I’ve always been an overachiever with a high capacity to get things done. I’ve spent more time than I’d like to admit proving and impressing and pushing myself to accomplish things.
I’ve embraced phrases like, “Good things come to those who hustle” and “Nothing worth having comes easy.”
We equate going above and beyond with success. We believe our ability to hustle and to work longer and harder than other people are what lead to straight As and accolades. We carry that into adulthood, and it puts us at risk for exhaustion and burnout. Failure isn’t an option.
We fear what will happen if we stop hustling and pushing ourselves so much.
Will we lose our edge?
Isn’t hustling what got us here?
If other successful people are telling us it’s supposed to be HARD, aren’t they right?
Maybe the answer is “No.”
Two years ago, I sat across the desk from a speech language specialist. I had lost my voice yet again and couldn’t figure out why my voice strained so easily and frequently. It had been an ongoing issue since college, but I couldn’t pinpoint how to fix it.
I was frustrated.
Since I speak for a living and love to sing, not having my full voice and not knowing whether it would hold up worried me.
I went through a series of exercises to test my voice, my breathing, and my vocal tone. At the end of the session, the speech pathologist commented that I have a tendency to push my voice out with my breath, which creates strain and taxes my vocal cords.
Inspiration can come from the most unexpected places, and what he said next was likely insignificant to him but profound to me:
“Voice is released, not pushed.”
That’s what I’d been doing my whole life. I was tired. Two months later, I was diagnosed with Epstein-Barr Virus, an acute form of mono. I had burned out at the age of 32.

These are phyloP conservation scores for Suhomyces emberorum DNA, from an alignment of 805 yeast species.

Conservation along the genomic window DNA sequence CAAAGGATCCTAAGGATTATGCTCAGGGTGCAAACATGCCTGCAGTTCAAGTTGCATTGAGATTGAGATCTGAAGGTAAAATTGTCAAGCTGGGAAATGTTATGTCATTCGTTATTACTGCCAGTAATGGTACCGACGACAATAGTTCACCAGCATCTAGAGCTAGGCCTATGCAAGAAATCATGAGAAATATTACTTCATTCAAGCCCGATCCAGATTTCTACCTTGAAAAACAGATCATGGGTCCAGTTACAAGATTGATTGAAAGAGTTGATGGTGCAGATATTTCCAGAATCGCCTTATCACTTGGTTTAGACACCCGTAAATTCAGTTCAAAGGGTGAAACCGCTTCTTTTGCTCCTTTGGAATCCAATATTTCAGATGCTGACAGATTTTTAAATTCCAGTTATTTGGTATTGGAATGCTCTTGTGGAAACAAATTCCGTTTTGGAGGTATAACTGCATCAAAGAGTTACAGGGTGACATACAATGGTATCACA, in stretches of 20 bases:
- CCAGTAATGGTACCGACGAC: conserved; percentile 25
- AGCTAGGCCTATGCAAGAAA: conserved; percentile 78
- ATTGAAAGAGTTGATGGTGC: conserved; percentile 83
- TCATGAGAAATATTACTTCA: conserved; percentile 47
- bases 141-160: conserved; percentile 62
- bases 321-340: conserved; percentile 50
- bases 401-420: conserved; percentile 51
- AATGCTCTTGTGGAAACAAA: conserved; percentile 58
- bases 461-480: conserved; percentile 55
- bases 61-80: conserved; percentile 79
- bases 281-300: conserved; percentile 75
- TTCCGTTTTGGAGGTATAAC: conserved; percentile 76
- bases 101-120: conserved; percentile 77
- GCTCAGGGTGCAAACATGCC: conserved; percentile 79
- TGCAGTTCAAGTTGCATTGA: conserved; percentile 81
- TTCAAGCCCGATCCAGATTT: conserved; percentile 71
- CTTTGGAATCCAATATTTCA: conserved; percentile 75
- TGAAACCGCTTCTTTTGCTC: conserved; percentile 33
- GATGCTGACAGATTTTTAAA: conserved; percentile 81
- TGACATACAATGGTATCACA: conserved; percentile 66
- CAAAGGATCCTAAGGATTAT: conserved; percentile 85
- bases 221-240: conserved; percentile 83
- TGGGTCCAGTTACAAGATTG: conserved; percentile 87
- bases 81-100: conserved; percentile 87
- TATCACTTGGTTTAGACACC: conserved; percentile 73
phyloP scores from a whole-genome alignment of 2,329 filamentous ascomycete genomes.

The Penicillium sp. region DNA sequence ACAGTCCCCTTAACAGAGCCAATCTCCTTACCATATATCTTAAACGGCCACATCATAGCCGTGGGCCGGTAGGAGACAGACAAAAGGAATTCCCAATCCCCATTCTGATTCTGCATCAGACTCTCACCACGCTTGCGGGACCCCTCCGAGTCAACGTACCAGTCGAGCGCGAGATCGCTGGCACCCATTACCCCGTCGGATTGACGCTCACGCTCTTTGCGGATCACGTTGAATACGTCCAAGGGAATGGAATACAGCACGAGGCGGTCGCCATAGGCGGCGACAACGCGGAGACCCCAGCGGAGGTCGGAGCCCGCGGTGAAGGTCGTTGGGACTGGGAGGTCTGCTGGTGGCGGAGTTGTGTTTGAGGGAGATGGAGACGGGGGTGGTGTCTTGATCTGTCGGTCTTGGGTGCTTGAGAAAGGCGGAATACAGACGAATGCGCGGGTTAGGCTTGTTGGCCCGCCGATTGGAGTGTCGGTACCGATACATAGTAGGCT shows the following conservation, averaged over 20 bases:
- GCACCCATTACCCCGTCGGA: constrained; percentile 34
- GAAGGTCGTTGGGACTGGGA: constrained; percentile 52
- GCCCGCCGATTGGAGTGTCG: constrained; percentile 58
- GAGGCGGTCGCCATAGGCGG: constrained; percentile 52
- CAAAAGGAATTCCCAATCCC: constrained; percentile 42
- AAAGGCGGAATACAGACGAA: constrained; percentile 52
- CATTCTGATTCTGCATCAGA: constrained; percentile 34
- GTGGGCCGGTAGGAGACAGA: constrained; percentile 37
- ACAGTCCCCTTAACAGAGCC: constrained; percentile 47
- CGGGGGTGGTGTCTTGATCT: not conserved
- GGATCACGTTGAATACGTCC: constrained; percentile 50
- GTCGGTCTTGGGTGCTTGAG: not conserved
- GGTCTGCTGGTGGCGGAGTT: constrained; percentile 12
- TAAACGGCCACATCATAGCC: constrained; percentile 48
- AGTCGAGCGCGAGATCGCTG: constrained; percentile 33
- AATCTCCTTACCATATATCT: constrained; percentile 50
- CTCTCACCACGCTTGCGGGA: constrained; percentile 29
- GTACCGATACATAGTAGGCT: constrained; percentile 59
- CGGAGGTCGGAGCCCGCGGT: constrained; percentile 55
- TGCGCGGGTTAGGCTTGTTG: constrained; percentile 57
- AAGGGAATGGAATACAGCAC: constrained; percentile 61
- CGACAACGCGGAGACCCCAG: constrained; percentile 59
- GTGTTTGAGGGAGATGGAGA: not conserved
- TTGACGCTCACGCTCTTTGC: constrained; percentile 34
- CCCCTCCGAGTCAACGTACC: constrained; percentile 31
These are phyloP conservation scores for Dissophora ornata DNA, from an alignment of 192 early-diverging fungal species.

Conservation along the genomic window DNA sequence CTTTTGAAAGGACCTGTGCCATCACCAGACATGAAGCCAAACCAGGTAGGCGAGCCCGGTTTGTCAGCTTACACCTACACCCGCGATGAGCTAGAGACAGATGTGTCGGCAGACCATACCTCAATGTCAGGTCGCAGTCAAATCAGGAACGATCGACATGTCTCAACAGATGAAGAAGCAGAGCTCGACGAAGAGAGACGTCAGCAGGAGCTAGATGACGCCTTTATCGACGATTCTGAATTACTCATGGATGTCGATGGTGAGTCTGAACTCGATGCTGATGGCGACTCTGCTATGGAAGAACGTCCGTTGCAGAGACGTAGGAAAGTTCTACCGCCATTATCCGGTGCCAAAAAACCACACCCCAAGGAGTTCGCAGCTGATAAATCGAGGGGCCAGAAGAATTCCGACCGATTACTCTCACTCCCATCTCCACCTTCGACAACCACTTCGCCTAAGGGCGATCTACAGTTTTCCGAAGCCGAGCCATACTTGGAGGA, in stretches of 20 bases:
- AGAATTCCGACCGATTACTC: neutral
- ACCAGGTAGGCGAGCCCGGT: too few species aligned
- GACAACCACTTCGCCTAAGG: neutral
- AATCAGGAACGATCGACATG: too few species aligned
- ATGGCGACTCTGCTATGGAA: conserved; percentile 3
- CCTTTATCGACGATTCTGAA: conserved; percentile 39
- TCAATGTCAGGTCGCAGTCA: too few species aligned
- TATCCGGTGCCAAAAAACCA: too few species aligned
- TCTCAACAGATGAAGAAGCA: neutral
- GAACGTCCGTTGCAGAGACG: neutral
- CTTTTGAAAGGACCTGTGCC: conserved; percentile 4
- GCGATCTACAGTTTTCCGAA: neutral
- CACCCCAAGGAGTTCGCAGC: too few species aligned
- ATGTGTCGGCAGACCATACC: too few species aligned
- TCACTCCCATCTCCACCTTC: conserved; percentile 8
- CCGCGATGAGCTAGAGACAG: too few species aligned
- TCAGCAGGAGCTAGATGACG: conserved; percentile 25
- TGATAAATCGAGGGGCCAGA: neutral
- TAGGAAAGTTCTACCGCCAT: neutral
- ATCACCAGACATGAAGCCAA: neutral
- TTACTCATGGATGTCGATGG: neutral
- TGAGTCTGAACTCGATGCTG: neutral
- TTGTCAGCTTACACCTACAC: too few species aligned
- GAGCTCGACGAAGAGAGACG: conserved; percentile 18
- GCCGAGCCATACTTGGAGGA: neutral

I’d been pushing too hard for too long.
That’s why the speech pathologist’s words were exactly what I needed to hear in that moment.
I learned that when we’re speaking and singing like babies do, we’re literally releasing air from inside our diaphragm over our vocal cords. That process creates sound.
It’s effortless and easy, something we are born doing instinctively, not something we do consciously.
On the flip-side, when we push out too much breath and force air through the voice box, we can blow out our vocal cords.
It taxes our vocal cords and causes us to experience strain and even loss of voice.
Pushing our voice is unnatural.
As I sat across from the speech pathologist, his words sunk in deeply.
I knew that he wasn’t just talking about my voice. He was speaking into my soul to remind me of a truth that I had resisted all of my life:
Releasing is less effortful and more natural than pushing.
It feels better, too.
It wasn’t all of my hustling – rooted in fear and scarcity – that led to my success.
In fact, some of the most meaningful and memorable moments in my life are ones that I didn’t orchestrate but simply invited in by being open.
During a semester abroad in Spain my junior year of college, my heart was broken by a guy I liked back home. I really wanted him to be my boyfriend. When I returned to the States, I noticed a cute guy who was a freshman but kind of wrote him off for being too young. We started hanging out. I had no agenda in mind and assumed I’d graduate and forget about him.